Arguing against web standards
I’ve had a few experiences with people who argue against best practices and web standards, and I’ve found it’s generally because of a misunderstanding of how the web works, and what standards actually are and say. Here are a few arguments presented by such people, my response to them, and finally a very simple resolution that I hope actually helps clear up some of the misunderstandings such people seem to have.
On the lack of the anchor element’s target attribute in XHTML
Sometimes you don’t want to open a link to another site or page so that it uses the same space that yours does. This is how businesses work, and sites with “subwindows”, and we’re already to a point where target="_blank” is more likely to open a new tab. This was the intent of such an attribute.
On accessibility demanding additional knowledge and effort on behalf of the web developer:
Screen readers throw a hissy fit over this ? Tough luck - improve screen readers.
I agree with the sentiment in terms of how things ought to work, however it’s not solely for screen-reader users that target is a bad idea.
target hijacks the behaviour of the link element in a way that a user may not like. It’s about choice as much as accessibility.
Getting back to screen readers, yes it really ought to be up to their software engineers to get their act together and handle things in a way that isn’t detrimental to the user. Unfortunately that seemingly hasn’t happened, and I believe the reason for that is a lack of monetary value with which to drive the effort. There are no Open Source screen readers to offer competition to the commercial ones. The commercial ones have a small audience so a businesses efforts at making a profit are better placed somewhere other than further refinement of ‘workable’ software. The problem is lethargy. It’s a similar situation that browsers were in before Firefox took off. There just isn’t a driving factor to create the change that screen reader users might wish to see.
target)? Isn’t it worth ten minutes of our time to make a better solution? You could well answer no to that, and there’s nothing wrong with that answer as long as you know your audience, but it’s not the way I choose to work.
Screen readers are an adaptive technology by definition; don’t shift the job from the screen reader to the web developer.
See above. I agree with the sentiment, but it only works that way when there’s something driving software engineers and companies to change their software behaviour. There isn’t. So I think it’s OK to encourage the web developer to pick up the baton.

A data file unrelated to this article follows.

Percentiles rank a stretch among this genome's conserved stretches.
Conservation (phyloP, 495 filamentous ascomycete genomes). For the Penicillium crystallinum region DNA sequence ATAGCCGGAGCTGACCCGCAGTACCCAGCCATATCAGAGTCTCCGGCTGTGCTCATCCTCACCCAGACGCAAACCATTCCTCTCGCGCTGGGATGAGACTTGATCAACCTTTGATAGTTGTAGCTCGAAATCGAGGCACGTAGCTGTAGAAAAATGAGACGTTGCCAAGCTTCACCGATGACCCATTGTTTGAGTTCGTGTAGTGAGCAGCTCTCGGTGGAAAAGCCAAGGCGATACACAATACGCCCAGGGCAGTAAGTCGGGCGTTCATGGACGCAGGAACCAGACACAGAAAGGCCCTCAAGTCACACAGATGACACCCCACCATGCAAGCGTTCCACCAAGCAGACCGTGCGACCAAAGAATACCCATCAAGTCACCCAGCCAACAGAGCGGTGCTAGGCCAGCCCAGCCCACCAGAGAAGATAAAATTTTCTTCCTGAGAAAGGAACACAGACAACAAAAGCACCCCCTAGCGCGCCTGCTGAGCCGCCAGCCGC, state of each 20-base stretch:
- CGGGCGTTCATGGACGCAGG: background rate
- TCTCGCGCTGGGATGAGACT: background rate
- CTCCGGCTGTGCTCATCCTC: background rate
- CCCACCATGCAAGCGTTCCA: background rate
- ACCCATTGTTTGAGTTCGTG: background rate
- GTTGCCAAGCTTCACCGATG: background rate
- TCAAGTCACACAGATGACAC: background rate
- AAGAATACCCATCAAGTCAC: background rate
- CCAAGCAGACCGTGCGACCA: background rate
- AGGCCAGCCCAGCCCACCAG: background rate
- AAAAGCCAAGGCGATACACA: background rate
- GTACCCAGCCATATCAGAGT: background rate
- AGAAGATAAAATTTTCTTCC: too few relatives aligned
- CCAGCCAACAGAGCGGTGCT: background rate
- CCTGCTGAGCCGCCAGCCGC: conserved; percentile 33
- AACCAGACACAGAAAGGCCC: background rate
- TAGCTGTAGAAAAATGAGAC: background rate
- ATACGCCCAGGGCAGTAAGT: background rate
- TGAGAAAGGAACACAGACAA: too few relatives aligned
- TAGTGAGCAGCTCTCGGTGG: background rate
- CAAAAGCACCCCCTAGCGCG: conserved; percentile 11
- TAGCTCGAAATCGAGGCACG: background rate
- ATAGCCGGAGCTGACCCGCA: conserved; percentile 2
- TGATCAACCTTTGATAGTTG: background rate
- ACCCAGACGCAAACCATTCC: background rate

On image descriptions and accessibility guidelines
The question is whether you should be required by standards to write a 500 word or more “essay” on each image in an art gallery to accomodate [sic] for blind people. This is the direction you are unwittingly proposing, and I call this impractical and slow, as doing such does indeed take time.
There is nothing unwitting about this at all. Again, it’s down to choice and a wise use of the technology. Is there a point trying to verbally explain the artistic values of a gallery image to a blind person? Probably not (most of the time). The specification doesn’t require you to either, developing to the XHTML specifications should not be confused with developing to accessibility guidelines. Is there a point in explaining the data contained in a complex graphical line-chart to blind users? Perhaps so, and definitely so if that information is not contained within the main article itself. Which is why accessibility guidelines suggest doing so for such situations.
On the misunderstanding of how the web works, and how W3C standards apply, now and in the future
If you’re drafting standards with the intent and hope of them being strictly enforced by browsers, you are thrusting these things on developers. If one day framesets, iframes, target attributes and window.open() are suddenly not supported by any browser because the W3C’s standards say so (and this day may be far off, but it will happen), this design change has essentially been thrusted on the developers.
Firstly, HTML4 is a W3C standard in exactly the same way as XHTML is - so it is not a case of ’standards bad’ vs ‘old-skool good’, any anti-standards argument that can be levelled at XHTML can be levelled at HTML. Secondly, HTML 4 support is going to be around for a very, very long time, and as part of the HTML 4 specification is an obligation for browsers to correct bad code, that also means that poorly authored HTML 4 will continue to work as it always has. The development of more modern versions of HTML in no way means anyone has to change the way they author their websites.
Getting to the crux of the matter
While it’s preferable that developers start using more modern and better considered versions of HTML, all developers have a choice of which doctype to use. Even if XHTML were to start getting enforced properly (As Gecko does when XHTML is sent with an XML MIME-type), any developer can just switch back to a HTML4 DOCTYPE and carry on as if it were 1999; completely ignoring everything that the W3C, WAI, WCAG, or any other organisation has had to say on the matter of responsible web development since then.
No one, anywhere, is being forced into using HTML properly. That’s the choice of the developer when they pick a DOCTYPE. Authoring in XHTML Strict means you’re signing up to the agenda of XHTML - which is all about cleaning up the bad practices of the past. If that’s not what an HTML author wants to get into, they ought to choose a HTML4 doctype. It works just as well as it always has. It’s a static environment. Of course, whether it’s wise to use a static and broken environment in an industry like ours is a matter for the reader to decide for themselves.